High School Prior Art

Based on a Slashdot link, I read a blog post today about the Oracle/Google lawsuit over Java virtual machine patents.

Among the list of software patents that Oracle has decided to sue Google with are two that I’m fairly certain that I wrote prior art for. This was in 1983 or 1984 while I was a high school student. This work was published in a book by the University of Oklahoma Press, and I believe I still have a copy somewhere.

It seems that the bar for patents is not very high if patents are granted for something a high school student could come up with a decade earlier!

In ’83 or ’84, I wrote a hybrid interpreter/compiler for a Forth-like language.

I had read the book Threaded Interpretive Languages: Their Design and Implementation and decided to write such a language for my TRS-80 model 1. I gave it the snappy name, TIL16U, which stood for Threaded Interpretive Language, 16-bit unsigned ints. The only numeric datatype was the 16-bit unsigned integer, which also nicely represents a pointer datatype on the Z-80 processor.

I took a slightly different approach to writing the language than the book described. Initially, I wrote a simple single-pass compiler from the source language to a simple bytecode in TRS-80 Level II BASIC.

Once I could generate bytecode from ASCII source, I wrote an interpreter for it in Z-80 assembly. The interpreter for such a simple stack-based language is very small, and it was dwarfed by the inclusion of a text editor (incorporated from an article in 80 Microcomputing with a source listing) and cassette I/O routines to load/save my programs off to tape. I used the initial compiler written in BASIC to compile the runtime library for my interpreter.

My library data structure consisted of a routine name stored as an ASCII string, a length, a flag to indicate whether a given routine was implemented in Z-80 machine code or in bytecode, and then the routine body. While interpreting, the TIL16U interpreter would look at the bytecode for a call routine, and following this would be a routine name. The interpreter would look up the routine name in the library, and either jump to it directly (if it was in machine code) or continue interpreting at the start of the routine (if it was in bytecode).

At the time, I was very interested in writing videogames — my parents wouldn’t allow me to have an Atari 2600 — and the 1.77 Mhz processor on the TRS-80 was not particularly powerful. So the lookup step bothered me performance-wise. I knew I could implement a symbol table and a second pass in the compiler to patch in the addresses of routines, but this made the language less dynamic. I wanted to be able to type in code interactively and have it work, and it was also a hassle to store addresses in the code because whenever I built a new version of the interpreter or the runtime library they might have to change.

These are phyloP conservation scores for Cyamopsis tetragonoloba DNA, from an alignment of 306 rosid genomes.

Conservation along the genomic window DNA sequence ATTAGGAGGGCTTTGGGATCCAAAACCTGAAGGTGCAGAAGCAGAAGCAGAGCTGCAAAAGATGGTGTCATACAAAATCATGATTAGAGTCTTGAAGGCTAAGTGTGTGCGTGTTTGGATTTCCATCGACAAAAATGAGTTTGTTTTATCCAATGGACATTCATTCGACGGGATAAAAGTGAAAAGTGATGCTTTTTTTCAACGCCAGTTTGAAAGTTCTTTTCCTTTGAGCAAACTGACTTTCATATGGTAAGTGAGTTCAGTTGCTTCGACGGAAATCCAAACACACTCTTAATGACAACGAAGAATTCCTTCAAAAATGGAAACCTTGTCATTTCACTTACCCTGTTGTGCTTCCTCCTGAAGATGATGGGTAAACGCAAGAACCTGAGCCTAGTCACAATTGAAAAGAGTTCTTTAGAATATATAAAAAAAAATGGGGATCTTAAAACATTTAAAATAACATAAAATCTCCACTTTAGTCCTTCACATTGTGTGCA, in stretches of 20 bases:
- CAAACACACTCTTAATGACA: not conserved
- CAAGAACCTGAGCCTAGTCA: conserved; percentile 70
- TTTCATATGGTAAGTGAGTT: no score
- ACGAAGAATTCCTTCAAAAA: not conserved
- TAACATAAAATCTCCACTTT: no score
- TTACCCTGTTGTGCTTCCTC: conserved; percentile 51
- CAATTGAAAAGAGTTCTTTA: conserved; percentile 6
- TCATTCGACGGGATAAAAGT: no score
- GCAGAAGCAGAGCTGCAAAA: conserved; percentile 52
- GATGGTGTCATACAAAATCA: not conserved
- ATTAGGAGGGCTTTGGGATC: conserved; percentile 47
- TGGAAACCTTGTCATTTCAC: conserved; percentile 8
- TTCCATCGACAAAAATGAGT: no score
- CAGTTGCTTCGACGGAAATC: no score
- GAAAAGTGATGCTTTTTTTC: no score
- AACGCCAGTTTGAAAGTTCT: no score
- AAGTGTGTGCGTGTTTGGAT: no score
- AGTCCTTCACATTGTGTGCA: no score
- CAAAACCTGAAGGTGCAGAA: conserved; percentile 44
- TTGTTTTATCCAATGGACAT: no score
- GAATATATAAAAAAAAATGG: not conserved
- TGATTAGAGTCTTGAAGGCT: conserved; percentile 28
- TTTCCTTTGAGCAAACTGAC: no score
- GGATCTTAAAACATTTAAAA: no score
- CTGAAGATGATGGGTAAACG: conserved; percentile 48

So I hit upon the expedient of making the interpreter selectively compile bits of the running program to machine code as it went and overwriting the bytecode with machine code that could be directly jumped to, and pushing the address of the interpreter on the stack so that when a Z-80 RET instruction executed, the interpreter continued executing. I thought it was cool that the more you ran a program, the faster it would go.

In particular, the bytecode to invoke a library routine could be replaced by a three-byte Z-80 CALL instruction (a one-byte opcode plus two bytes of address).

So when the interpreter found such a bytecode sequence, rather than execute it, it would look up the symbol address, overwrite it with the machine instruction, PUSH the return address of the interpreter on the stack and then jump to it. In the future, the interpreter would look at the opcode byte and know just to jump directly to the code sequence. (As an aside, it is interesting how much of the Z-80 instruction set is still burned into my brain. I can still remember an unconditional jump, or JP, is 0xC3, and the RET instruction is 0xC9, thanks to writing this code.)

I believe the symbolic routine name to numeric address is the mechanism described in one of the patents in the Oracle lawsuit, granted in 1992, and last updated on April 29, 2003.

Additionally, this patent, also referenced in the lawsuit, covers overwriting virtual machine instructions with native code and executing those instead of the bytecode. This patent was originally filed in 1997 and was last updated in 2005.

I’m not claiming that I have perfect prior art for these two patents — I haven’t even studied them very closely — but I believe the techniques I used are at least highly similar to what is patented. Only a patent court can decide if something infringes anyway.

I’d like to claim this was entirely because of my brilliance, but I think it is more likely that the U.S. Patent Office has been granting software patents that are so obvious that a reasonably bright teenager with a computer can come up with them.

To finish the story, the most successful application of TIL16U did actually turn out to be video games. My parents bought me a ChromaTRS color video board for my TRS-80 (“with 15 vivid colors!”), and I wrote several games for it, one of which I remember was a parachute jump game, where you jumped out of a plane and tried to land on a target. The plane speed and wind speed would vary, so you had to judge how the windsock was looking to get the high score.

Ben Mesander has more than 18 years of experience — not counting high school! — leading software development teams and implementing software. His strengths include Linux, C, C++, numerical methods, control systems and digital signal processing. His experience includes embedded software, scientific software and enterprise software development environments.